A succinct account of the chief events of the period will be found in Sir Spencer Walpoles History of Twenty-Five Years (London, 1904).
The Walpoles, Bubb Dodington, Bolingbroke, Congreve, Sarah, duchess of Marlborough, Pope, were among his English friends.
On the first occasion which offered itself, that of Pulteney's rupture with Walpole in 1726, he endeavoured to organize an opposition in conjunction with the former and Windham; and in 1727 began his celebrated series of letters to the Craftsman, attacking the Walpoles, signed an "Occasional Writer."
1 Further papers from his pen signed "John Trot" appeared in the Craftsman in 1728, and in 1730 followed Remarks on the History of England by Humphrey Oldcastle, attacking the Walpoles' policy.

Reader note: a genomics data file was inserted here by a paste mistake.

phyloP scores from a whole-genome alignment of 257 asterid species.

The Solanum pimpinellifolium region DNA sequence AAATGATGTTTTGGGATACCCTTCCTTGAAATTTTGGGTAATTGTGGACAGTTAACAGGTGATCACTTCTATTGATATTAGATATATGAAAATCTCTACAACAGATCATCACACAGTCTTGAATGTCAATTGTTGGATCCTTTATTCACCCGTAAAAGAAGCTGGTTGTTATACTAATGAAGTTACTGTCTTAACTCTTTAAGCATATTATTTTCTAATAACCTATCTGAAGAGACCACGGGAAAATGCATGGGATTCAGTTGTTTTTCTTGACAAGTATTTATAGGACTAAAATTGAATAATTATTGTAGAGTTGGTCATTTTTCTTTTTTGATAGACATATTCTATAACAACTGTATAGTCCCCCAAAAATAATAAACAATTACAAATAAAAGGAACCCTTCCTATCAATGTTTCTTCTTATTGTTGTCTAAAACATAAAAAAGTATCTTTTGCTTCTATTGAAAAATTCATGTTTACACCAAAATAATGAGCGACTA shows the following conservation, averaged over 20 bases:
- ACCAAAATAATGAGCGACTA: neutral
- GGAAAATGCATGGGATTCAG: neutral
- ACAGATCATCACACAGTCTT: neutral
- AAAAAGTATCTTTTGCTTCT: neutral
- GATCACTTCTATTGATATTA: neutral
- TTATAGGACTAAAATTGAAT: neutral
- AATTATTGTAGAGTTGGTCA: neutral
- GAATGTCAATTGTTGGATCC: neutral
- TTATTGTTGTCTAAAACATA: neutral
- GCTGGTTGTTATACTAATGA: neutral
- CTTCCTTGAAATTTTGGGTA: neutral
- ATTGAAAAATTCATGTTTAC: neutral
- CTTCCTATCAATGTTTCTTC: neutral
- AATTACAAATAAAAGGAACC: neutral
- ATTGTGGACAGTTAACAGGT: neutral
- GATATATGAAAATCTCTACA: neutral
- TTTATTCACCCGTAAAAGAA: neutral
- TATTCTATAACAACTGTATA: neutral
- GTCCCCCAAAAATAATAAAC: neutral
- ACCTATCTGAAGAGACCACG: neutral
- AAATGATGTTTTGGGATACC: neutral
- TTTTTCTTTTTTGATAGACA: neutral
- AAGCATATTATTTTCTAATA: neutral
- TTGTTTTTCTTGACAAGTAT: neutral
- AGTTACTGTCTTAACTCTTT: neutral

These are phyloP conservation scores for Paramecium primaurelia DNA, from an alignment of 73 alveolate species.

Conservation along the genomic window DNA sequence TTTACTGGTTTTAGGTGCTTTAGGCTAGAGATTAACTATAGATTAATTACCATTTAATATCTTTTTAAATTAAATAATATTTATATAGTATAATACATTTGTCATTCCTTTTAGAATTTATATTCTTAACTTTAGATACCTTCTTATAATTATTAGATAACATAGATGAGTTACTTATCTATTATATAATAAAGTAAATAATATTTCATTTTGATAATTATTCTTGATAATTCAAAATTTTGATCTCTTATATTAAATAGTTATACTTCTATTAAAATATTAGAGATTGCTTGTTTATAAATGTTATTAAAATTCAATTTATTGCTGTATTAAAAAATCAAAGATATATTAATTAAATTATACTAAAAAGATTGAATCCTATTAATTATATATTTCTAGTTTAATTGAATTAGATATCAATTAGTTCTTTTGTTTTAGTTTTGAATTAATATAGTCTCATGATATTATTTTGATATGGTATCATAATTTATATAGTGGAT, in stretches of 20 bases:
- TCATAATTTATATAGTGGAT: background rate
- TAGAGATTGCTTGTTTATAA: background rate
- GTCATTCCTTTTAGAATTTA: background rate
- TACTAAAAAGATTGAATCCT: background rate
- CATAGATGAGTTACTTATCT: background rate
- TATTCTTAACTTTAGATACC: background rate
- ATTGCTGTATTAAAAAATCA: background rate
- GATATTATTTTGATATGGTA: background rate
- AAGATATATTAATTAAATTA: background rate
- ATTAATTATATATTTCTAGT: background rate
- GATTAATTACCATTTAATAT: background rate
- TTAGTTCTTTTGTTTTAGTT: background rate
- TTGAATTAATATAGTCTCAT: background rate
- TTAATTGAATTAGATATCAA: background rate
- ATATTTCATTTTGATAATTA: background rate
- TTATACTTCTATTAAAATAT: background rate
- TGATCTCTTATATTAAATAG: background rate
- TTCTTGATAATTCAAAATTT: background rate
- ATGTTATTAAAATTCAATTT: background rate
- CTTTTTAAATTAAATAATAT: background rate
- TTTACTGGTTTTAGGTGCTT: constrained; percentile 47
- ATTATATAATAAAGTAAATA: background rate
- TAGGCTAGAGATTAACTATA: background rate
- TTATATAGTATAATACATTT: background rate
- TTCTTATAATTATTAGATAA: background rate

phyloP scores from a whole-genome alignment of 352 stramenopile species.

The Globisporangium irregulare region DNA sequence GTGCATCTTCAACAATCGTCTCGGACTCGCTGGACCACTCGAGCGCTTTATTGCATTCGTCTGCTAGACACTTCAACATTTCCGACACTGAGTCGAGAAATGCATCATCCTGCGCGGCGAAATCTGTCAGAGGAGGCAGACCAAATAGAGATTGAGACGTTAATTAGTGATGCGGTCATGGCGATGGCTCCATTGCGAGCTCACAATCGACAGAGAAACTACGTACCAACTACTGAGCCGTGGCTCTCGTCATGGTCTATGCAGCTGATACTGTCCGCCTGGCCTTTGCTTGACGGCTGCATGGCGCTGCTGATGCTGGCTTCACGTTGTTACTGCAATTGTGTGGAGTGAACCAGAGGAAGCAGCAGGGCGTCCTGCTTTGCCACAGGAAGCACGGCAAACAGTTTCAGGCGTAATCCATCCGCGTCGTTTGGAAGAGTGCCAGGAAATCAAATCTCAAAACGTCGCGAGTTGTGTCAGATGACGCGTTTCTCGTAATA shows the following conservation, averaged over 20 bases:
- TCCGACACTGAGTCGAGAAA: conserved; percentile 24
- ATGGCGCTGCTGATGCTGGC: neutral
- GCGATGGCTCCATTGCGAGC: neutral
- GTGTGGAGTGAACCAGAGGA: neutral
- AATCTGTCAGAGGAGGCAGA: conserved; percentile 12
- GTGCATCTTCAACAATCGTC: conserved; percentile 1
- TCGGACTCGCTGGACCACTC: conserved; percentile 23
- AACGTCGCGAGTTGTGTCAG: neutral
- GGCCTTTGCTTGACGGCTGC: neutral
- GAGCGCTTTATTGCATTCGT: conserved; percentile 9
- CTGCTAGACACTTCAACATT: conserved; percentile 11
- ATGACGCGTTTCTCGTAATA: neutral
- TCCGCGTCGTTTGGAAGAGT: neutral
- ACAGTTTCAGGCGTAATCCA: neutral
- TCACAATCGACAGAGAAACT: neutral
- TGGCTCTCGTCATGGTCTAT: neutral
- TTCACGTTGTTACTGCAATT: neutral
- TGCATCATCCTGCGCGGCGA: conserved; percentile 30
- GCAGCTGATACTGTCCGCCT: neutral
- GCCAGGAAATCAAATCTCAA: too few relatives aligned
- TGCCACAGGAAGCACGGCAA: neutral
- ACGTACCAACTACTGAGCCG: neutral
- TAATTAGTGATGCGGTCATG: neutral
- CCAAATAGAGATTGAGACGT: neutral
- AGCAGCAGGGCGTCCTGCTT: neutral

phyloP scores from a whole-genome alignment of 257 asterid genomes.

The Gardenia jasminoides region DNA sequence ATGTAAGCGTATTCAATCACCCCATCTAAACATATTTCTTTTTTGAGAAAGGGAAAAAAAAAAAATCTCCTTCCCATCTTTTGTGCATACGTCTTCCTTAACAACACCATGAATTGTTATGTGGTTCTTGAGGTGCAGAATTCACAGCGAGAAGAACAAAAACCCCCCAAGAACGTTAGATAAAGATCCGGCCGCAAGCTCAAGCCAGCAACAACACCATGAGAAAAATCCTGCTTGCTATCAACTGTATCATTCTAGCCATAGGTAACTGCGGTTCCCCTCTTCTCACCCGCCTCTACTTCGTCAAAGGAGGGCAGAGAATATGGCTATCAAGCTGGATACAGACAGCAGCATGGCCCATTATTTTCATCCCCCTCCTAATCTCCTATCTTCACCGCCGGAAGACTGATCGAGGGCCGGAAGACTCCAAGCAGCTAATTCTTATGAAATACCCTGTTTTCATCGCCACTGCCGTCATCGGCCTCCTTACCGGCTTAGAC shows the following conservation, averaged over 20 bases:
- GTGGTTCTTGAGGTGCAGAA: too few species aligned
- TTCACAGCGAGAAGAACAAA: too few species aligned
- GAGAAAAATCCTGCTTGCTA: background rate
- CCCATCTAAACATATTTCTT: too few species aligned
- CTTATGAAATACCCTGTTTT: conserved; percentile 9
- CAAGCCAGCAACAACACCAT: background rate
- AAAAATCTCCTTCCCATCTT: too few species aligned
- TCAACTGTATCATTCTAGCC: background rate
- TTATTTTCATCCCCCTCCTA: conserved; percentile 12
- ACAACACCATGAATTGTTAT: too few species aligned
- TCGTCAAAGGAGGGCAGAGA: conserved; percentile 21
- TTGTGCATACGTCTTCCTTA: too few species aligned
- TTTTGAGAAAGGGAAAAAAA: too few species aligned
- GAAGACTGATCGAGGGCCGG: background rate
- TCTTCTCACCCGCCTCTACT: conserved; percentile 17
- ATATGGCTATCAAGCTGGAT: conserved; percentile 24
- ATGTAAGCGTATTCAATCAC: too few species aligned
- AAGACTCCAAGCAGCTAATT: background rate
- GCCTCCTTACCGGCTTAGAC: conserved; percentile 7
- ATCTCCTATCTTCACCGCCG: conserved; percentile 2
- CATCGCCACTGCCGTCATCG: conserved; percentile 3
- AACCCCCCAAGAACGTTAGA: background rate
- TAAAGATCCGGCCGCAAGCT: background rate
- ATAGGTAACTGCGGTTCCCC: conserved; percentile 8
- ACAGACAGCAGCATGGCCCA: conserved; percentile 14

Walpoles administration lasted long enough to give room for some feeble expression.
In Walpoles time the forms of the constitution had become, in all essential particulars, what they are now.
But for one error, indeed, it is probable that Walpoles rule would have been still further prolonged.
The nation which Pitt had behind him was very different from :he populace which had assailed Walpoles Excise Bill, or had ~houted for Wilkes and liberty.
In Walpoles judgment the bill was objectionable because it afforded no reasonable basis for a stable settlement.
Horace Walpoles Letters (Clarendon Press, 16 vols.) are the best comment on the history of the period; his Memoirs are not so good, though they are superior to Wraxall, who succeeds him.